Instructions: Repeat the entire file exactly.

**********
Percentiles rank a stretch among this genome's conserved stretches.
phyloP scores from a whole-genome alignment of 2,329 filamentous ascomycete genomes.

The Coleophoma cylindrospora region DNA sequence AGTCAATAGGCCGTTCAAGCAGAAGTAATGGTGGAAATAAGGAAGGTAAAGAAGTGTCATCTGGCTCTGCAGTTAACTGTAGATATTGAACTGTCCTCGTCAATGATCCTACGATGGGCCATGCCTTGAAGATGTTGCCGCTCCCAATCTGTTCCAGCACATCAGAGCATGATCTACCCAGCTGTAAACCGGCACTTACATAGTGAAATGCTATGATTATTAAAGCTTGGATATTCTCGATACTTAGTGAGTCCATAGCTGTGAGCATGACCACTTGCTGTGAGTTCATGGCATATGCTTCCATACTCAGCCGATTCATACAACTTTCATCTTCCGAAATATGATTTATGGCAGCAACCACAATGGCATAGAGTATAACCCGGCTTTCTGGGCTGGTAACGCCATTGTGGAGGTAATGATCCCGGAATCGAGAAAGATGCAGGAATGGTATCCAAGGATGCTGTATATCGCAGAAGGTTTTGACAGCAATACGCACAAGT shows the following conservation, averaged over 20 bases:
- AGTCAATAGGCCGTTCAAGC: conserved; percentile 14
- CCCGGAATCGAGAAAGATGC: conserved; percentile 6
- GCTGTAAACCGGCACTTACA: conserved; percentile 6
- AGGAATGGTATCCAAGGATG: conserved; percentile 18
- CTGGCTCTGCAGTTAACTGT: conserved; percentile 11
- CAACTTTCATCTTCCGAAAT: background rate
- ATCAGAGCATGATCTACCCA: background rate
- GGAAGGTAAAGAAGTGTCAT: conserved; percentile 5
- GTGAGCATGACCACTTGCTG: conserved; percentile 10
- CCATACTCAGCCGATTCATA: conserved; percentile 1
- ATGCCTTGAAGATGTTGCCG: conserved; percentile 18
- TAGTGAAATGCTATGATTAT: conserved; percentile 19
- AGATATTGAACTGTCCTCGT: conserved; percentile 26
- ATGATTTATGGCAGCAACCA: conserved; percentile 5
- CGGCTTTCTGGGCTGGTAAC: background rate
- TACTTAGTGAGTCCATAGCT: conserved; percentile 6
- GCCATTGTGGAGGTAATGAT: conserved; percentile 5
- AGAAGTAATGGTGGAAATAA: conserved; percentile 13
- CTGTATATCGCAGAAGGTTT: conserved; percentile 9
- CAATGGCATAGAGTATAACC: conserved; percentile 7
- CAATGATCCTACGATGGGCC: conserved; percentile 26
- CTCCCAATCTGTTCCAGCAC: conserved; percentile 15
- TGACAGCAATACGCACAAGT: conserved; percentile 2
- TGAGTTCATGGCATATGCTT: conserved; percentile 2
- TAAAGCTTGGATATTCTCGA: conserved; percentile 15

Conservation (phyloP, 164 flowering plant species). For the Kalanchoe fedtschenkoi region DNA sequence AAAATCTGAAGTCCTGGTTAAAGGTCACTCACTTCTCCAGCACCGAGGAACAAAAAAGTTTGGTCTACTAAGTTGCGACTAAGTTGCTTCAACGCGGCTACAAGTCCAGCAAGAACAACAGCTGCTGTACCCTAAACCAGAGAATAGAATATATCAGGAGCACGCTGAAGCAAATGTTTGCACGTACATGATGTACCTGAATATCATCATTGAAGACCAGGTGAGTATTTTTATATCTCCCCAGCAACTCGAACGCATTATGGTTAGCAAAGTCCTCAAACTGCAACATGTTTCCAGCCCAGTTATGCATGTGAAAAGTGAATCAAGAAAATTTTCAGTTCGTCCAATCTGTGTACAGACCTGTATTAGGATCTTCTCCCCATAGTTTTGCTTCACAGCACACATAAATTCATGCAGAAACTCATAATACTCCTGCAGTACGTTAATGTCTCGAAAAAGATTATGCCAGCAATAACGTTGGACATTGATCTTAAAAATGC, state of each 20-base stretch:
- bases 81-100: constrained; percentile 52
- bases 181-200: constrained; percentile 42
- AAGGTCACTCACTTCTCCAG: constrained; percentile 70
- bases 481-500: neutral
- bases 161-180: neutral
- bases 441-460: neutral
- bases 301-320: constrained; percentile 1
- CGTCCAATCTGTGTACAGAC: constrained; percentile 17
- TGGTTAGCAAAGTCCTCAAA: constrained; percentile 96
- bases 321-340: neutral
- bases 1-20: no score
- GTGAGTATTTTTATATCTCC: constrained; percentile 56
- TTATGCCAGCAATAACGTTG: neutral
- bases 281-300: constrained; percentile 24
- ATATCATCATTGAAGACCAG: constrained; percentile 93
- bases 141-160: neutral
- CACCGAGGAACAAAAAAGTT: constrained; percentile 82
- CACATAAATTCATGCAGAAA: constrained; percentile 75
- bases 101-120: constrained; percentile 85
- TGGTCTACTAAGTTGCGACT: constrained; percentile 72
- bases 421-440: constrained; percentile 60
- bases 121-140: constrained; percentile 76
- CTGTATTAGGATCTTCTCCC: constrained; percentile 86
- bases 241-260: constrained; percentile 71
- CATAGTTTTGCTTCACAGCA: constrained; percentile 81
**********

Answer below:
Percentiles rank a stretch among this genome's conserved stretches.
phyloP scores from a whole-genome alignment of 2,329 filamentous ascomycete genomes.

The Coleophoma cylindrospora region DNA sequence AGTCAATAGGCCGTTCAAGCAGAAGTAATGGTGGAAATAAGGAAGGTAAAGAAGTGTCATCTGGCTCTGCAGTTAACTGTAGATATTGAACTGTCCTCGTCAATGATCCTACGATGGGCCATGCCTTGAAGATGTTGCCGCTCCCAATCTGTTCCAGCACATCAGAGCATGATCTACCCAGCTGTAAACCGGCACTTACATAGTGAAATGCTATGATTATTAAAGCTTGGATATTCTCGATACTTAGTGAGTCCATAGCTGTGAGCATGACCACTTGCTGTGAGTTCATGGCATATGCTTCCATACTCAGCCGATTCATACAACTTTCATCTTCCGAAATATGATTTATGGCAGCAACCACAATGGCATAGAGTATAACCCGGCTTTCTGGGCTGGTAACGCCATTGTGGAGGTAATGATCCCGGAATCGAGAAAGATGCAGGAATGGTATCCAAGGATGCTGTATATCGCAGAAGGTTTTGACAGCAATACGCACAAGT shows the following conservation, averaged over 20 bases:
- AGTCAATAGGCCGTTCAAGC: conserved; percentile 14
- CCCGGAATCGAGAAAGATGC: conserved; percentile 6
- GCTGTAAACCGGCACTTACA: conserved; percentile 6
- AGGAATGGTATCCAAGGATG: conserved; percentile 18
- CTGGCTCTGCAGTTAACTGT: conserved; percentile 11
- CAACTTTCATCTTCCGAAAT: background rate
- ATCAGAGCATGATCTACCCA: background rate
- GGAAGGTAAAGAAGTGTCAT: conserved; percentile 5
- GTGAGCATGACCACTTGCTG: conserved; percentile 10
- CCATACTCAGCCGATTCATA: conserved; percentile 1
- ATGCCTTGAAGATGTTGCCG: conserved; percentile 18
- TAGTGAAATGCTATGATTAT: conserved; percentile 19
- AGATATTGAACTGTCCTCGT: conserved; percentile 26
- ATGATTTATGGCAGCAACCA: conserved; percentile 5
- CGGCTTTCTGGGCTGGTAAC: background rate
- TACTTAGTGAGTCCATAGCT: conserved; percentile 6
- GCCATTGTGGAGGTAATGAT: conserved; percentile 5
- AGAAGTAATGGTGGAAATAA: conserved; percentile 13
- CTGTATATCGCAGAAGGTTT: conserved; percentile 9
- CAATGGCATAGAGTATAACC: conserved; percentile 7
- CAATGATCCTACGATGGGCC: conserved; percentile 26
- CTCCCAATCTGTTCCAGCAC: conserved; percentile 15
- TGACAGCAATACGCACAAGT: conserved; percentile 2
- TGAGTTCATGGCATATGCTT: conserved; percentile 2
- TAAAGCTTGGATATTCTCGA: conserved; percentile 15

Conservation (phyloP, 164 flowering plant species). For the Kalanchoe fedtschenkoi region DNA sequence AAAATCTGAAGTCCTGGTTAAAGGTCACTCACTTCTCCAGCACCGAGGAACAAAAAAGTTTGGTCTACTAAGTTGCGACTAAGTTGCTTCAACGCGGCTACAAGTCCAGCAAGAACAACAGCTGCTGTACCCTAAACCAGAGAATAGAATATATCAGGAGCACGCTGAAGCAAATGTTTGCACGTACATGATGTACCTGAATATCATCATTGAAGACCAGGTGAGTATTTTTATATCTCCCCAGCAACTCGAACGCATTATGGTTAGCAAAGTCCTCAAACTGCAACATGTTTCCAGCCCAGTTATGCATGTGAAAAGTGAATCAAGAAAATTTTCAGTTCGTCCAATCTGTGTACAGACCTGTATTAGGATCTTCTCCCCATAGTTTTGCTTCACAGCACACATAAATTCATGCAGAAACTCATAATACTCCTGCAGTACGTTAATGTCTCGAAAAAGATTATGCCAGCAATAACGTTGGACATTGATCTTAAAAATGC, state of each 20-base stretch:
- bases 81-100: constrained; percentile 52
- bases 181-200: constrained; percentile 42
- AAGGTCACTCACTTCTCCAG: constrained; percentile 70
- bases 481-500: neutral
- bases 161-180: neutral
- bases 441-460: neutral
- bases 301-320: constrained; percentile 1
- CGTCCAATCTGTGTACAGAC: constrained; percentile 17
- TGGTTAGCAAAGTCCTCAAA: constrained; percentile 96
- bases 321-340: neutral
- bases 1-20: no score
- GTGAGTATTTTTATATCTCC: constrained; percentile 56
- TTATGCCAGCAATAACGTTG: neutral
- bases 281-300: constrained; percentile 24
- ATATCATCATTGAAGACCAG: constrained; percentile 93
- bases 141-160: neutral
- CACCGAGGAACAAAAAAGTT: constrained; percentile 82
- CACATAAATTCATGCAGAAA: constrained; percentile 75
- bases 101-120: constrained; percentile 85
- TGGTCTACTAAGTTGCGACT: constrained; percentile 72
- bases 421-440: constrained; percentile 60
- bases 121-140: constrained; percentile 76
- CTGTATTAGGATCTTCTCCC: constrained; percentile 86
- bases 241-260: constrained; percentile 71
- CATAGTTTTGCTTCACAGCA: constrained; percentile 81